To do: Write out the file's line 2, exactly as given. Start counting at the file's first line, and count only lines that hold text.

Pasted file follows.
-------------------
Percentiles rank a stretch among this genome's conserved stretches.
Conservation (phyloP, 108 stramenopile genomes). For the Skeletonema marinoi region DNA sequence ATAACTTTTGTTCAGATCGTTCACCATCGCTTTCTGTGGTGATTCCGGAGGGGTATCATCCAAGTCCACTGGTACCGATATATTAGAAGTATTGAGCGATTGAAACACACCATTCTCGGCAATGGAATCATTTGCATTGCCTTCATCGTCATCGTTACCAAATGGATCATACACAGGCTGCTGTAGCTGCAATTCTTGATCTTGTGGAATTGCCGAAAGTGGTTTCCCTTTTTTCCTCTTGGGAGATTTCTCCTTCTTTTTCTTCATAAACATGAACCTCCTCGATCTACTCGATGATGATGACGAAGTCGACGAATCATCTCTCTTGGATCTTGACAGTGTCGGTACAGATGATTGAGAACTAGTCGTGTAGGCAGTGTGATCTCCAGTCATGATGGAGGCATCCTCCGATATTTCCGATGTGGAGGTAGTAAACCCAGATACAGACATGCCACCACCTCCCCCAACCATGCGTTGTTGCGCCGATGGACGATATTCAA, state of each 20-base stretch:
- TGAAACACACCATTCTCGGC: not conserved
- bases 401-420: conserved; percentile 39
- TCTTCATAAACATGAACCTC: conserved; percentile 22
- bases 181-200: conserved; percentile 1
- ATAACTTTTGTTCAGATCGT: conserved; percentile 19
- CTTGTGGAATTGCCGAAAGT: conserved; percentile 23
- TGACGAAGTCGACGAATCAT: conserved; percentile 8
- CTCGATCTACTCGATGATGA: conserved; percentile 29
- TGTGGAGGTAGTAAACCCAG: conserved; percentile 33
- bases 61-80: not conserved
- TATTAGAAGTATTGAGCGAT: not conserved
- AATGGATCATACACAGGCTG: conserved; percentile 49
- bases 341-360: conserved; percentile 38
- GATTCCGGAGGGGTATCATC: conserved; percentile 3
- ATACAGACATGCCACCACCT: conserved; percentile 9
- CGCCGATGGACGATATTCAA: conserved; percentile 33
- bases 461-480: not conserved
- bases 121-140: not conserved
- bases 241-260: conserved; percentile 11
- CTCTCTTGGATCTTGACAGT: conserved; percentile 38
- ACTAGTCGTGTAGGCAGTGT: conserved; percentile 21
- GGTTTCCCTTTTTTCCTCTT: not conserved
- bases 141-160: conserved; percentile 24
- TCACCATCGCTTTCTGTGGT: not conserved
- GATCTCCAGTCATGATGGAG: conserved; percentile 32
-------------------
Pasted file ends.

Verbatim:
Conservation (phyloP, 108 stramenopile genomes). For the Skeletonema marinoi region DNA sequence ATAACTTTTGTTCAGATCGTTCACCATCGCTTTCTGTGGTGATTCCGGAGGGGTATCATCCAAGTCCACTGGTACCGATATATTAGAAGTATTGAGCGATTGAAACACACCATTCTCGGCAATGGAATCATTTGCATTGCCTTCATCGTCATCGTTACCAAATGGATCATACACAGGCTGCTGTAGCTGCAATTCTTGATCTTGTGGAATTGCCGAAAGTGGTTTCCCTTTTTTCCTCTTGGGAGATTTCTCCTTCTTTTTCTTCATAAACATGAACCTCCTCGATCTACTCGATGATGATGACGAAGTCGACGAATCATCTCTCTTGGATCTTGACAGTGTCGGTACAGATGATTGAGAACTAGTCGTGTAGGCAGTGTGATCTCCAGTCATGATGGAGGCATCCTCCGATATTTCCGATGTGGAGGTAGTAAACCCAGATACAGACATGCCACCACCTCCCCCAACCATGCGTTGTTGCGCCGATGGACGATATTCAA, state of each 20-base stretch: